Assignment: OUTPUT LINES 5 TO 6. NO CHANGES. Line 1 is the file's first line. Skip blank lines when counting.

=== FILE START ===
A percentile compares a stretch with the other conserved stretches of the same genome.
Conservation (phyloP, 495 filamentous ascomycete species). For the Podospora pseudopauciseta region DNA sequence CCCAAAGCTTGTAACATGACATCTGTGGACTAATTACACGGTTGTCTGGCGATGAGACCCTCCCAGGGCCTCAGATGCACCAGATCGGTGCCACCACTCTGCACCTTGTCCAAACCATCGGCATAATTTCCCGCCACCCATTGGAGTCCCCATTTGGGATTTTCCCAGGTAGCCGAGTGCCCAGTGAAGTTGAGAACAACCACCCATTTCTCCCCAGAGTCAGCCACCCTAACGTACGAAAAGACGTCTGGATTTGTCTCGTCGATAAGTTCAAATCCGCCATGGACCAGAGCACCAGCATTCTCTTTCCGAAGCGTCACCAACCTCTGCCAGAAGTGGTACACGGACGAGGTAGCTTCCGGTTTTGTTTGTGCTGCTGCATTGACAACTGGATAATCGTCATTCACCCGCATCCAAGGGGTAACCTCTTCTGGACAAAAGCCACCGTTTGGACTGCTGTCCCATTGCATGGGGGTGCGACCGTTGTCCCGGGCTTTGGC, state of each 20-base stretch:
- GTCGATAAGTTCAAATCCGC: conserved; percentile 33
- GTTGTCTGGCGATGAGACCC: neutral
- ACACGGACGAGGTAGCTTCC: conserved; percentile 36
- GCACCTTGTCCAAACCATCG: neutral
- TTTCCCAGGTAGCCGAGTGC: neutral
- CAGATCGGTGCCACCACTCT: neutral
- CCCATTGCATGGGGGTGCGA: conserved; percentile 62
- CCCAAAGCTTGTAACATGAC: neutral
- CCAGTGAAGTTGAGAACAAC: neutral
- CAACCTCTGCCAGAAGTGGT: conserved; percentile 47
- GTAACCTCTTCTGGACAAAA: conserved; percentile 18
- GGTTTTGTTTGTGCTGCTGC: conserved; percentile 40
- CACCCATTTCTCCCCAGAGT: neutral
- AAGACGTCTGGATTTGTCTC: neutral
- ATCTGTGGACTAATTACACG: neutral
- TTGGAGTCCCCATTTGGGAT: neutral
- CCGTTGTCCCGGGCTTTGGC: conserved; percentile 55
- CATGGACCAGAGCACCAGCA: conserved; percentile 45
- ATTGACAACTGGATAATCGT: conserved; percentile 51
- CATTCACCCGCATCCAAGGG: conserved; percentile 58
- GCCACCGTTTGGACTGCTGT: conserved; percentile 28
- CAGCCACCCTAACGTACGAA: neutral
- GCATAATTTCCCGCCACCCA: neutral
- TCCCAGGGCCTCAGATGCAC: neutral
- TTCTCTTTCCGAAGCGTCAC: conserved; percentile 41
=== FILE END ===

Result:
- ACACGGACGAGGTAGCTTCC: conserved; percentile 36
- GCACCTTGTCCAAACCATCG: neutral